Posts Tagged ‘Crown Copyright’

Article: Access denied to the laws that govern us

Thursday, August 17th, 2006

I’ve written an article for the Guardian’s Free Our Data campaign that appeared in today’s paper:

Access denied to the laws that govern us
The Guardian, Technology August 17, 2006
By Heather Brooke

Shhh – don’t pass it on. It’s the kind of secrecy one might expect for a database of proposed nuclear reactors or plans to go to war. But a database containing the laws of the land? Surely the only way to obey the law is to know what it is in the first place? On August 2, the government rolled out the second stage of a long-delayed project to make the consolidated law of parliament accessible to the people. So how does it look? The public – who paid for the whole project – can’t get a look in.

No free public access sites have been granted permission to view the current system and testers of the database – predominantly from commercial legal publishing firms – have been told not to share their login and password. Even so, some testers are not entirely happy with what they’ve found after logging on to the top secret database of our country’s laws.

Firstly, an astounding Crown copyright notice greets the reader: “The Statute Law Database and the material on the SLD website are subject to Crown copyright protection. The Crown copyright waiver that applies to published legislation generally does not apply to SLD because it is a value-added product. Any reuse of material from SLD will be the subject of separate and specific licensing arrangements. No such arrangements have yet been entered into. Users should not therefore reproduce or reuse any material from SLD until further guidance is issued.”

Democracy advocates outraged

No matter that the value was added by public officials at taxpayer expense. Small commercial legal publishers and democracy advocates are outraged. “It is appaling that a government feels it should sell the laws it makes to the general public who must obey them,” said developer Francis Irving, who last month won two New Statesman new media awards for his web sites (the contribution to civic society award) and (advocacy award). “Because the DCA’s data cannot be reproduced, it makes it impossible for anyone else to compete by providing new and innovative ways of accessing and learning the law.”

Irving had hoped to create a free, user-friendly legal database to rival his previous successes. As such he filed Freedom of Information Act requests last year asking for the raw data held by the Department for Constitutional Affairs. Instead of thanking Irving for his interest, the DCA denied his request. Matthew Elliot, the chief executive of the Taxpayers’ Alliance, is appalled by the government’s response: “Any information collected by the government at taxpayers’ expense should be freely available to the public. If private organisations are willing to collate information at no expense to the taxpayer, why on earth is the government spending money doing exactly the same thing?”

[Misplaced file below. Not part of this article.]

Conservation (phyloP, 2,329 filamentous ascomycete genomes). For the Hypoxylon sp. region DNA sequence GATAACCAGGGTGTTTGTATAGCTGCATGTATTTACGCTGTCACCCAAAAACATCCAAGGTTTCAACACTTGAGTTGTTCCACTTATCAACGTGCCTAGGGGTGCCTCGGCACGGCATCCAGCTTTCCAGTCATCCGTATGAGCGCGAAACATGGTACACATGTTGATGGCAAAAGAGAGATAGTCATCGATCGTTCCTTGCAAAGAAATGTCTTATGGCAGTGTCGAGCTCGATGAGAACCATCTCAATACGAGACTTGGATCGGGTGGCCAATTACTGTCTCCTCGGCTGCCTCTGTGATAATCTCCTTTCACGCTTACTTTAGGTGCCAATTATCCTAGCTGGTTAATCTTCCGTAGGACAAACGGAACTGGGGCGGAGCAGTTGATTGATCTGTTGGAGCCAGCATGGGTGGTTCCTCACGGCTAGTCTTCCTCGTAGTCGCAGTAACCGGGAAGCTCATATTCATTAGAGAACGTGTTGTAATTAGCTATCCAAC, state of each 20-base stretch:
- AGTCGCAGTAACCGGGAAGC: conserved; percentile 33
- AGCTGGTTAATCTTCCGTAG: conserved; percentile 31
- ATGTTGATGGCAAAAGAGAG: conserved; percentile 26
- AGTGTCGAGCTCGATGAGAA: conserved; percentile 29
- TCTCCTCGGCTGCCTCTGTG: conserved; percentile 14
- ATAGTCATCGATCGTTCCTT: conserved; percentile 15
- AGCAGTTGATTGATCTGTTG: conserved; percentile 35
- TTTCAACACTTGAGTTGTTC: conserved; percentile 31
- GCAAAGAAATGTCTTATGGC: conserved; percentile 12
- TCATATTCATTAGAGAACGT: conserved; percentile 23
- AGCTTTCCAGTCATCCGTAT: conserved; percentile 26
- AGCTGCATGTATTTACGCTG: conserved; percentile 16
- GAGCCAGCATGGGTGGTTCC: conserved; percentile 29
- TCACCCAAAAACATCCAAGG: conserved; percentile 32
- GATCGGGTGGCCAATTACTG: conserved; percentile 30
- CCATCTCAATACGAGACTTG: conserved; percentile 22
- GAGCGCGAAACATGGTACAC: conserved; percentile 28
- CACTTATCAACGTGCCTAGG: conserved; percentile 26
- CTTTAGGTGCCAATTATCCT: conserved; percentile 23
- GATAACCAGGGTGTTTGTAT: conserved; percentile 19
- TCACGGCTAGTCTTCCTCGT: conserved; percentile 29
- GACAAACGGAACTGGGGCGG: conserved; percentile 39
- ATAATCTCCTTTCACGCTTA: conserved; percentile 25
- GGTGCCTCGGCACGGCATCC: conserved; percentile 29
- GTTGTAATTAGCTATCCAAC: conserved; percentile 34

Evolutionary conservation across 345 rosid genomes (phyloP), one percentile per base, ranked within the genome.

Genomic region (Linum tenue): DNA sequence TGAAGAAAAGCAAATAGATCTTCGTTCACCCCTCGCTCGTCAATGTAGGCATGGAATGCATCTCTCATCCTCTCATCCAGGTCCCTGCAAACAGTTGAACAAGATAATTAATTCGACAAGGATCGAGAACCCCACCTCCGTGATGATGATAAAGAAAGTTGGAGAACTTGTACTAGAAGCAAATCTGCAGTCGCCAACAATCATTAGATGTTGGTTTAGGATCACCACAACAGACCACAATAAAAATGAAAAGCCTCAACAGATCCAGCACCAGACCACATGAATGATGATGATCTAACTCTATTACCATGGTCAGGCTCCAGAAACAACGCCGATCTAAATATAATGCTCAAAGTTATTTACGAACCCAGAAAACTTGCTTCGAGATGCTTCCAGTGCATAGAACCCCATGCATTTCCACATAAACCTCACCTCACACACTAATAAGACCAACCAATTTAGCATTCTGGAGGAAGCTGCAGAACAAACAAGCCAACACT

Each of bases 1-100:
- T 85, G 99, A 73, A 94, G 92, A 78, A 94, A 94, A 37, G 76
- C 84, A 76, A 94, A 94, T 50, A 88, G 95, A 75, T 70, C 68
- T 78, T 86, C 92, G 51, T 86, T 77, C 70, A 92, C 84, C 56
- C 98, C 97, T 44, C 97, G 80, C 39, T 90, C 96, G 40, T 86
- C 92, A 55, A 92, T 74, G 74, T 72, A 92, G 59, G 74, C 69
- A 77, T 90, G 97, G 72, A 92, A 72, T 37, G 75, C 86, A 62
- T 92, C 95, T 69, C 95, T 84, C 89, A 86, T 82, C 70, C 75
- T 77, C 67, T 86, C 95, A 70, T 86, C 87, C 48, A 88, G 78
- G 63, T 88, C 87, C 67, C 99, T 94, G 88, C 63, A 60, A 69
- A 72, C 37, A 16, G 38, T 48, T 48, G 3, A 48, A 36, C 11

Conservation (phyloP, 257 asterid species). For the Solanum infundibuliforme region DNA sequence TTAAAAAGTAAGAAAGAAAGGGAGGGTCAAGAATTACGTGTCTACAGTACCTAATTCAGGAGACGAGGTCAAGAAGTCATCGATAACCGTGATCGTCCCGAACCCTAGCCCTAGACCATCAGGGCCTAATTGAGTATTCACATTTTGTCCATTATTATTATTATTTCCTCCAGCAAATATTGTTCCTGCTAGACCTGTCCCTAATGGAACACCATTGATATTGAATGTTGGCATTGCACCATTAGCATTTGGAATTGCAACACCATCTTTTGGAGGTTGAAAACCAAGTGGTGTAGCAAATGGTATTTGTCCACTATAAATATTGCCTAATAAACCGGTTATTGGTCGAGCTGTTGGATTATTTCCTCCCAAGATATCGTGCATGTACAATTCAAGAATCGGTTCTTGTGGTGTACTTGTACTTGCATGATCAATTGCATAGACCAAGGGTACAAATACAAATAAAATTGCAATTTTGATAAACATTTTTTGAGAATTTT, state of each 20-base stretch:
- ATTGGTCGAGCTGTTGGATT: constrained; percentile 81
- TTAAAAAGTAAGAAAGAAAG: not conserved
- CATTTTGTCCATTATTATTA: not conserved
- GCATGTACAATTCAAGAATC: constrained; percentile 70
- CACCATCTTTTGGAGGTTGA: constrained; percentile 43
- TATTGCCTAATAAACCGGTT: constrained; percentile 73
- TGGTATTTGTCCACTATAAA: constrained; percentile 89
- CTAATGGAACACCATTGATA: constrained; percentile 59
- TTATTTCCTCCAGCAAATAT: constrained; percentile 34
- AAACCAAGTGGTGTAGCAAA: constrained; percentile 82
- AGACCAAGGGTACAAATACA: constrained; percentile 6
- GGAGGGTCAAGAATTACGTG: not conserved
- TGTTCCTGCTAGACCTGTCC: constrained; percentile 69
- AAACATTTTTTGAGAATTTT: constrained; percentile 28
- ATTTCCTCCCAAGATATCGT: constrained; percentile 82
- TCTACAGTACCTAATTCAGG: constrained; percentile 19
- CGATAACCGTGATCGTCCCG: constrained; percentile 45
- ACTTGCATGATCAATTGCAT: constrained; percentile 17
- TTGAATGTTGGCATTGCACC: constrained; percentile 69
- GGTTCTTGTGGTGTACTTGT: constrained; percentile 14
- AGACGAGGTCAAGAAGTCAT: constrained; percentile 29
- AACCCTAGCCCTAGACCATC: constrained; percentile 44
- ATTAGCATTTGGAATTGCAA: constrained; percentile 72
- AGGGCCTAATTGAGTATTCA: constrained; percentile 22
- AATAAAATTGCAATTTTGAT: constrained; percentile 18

DCA spokesman Alfred Bacchus says that the copyright notice is only for the pilot system. “For live running it will be suitably amended. We have always quoted that there will be a level of free access for the general public but there may be a charge against some of the value added data (defined under the terms of the Treasury’s Wider Markets Initiative) depending on the outcome of the commercial strategy. This is being discussed at the moment.”

Copyrighting public information

Wednesday, December 15th, 2004

There is a vast gulf in the way the US and UK view public information. In the US, the overriding belief is that any information collected or created with public money is copyright-free.

The view in the UK is just the opposite with a variety of copyright mechanisms (most notably Crown Copyright) used to restrict the public’s use of public information and to charge us for the privilege of seeing the fruits of labour we have, in most cases, already paid for through taxes.

Crown Copyright should be abolished. There can be no real freedom of information as long as the government controls how we use and re-use public information.

US- Fla ct decision on copyrighting public records
BNA’s Internet Law News (ILN) – 12/13/04

A Florida appeals court has ruled that an online real estate company can continue to use property appraiser records for profit without paying royalties to the government that created them. The 2nd District Court of Appeal ruled Dec. 1 that the Collier County property appraiser cannot demand royalties from those seeking access to public records.
Coverage at
Decision at,%202004/2D03-3346.pdf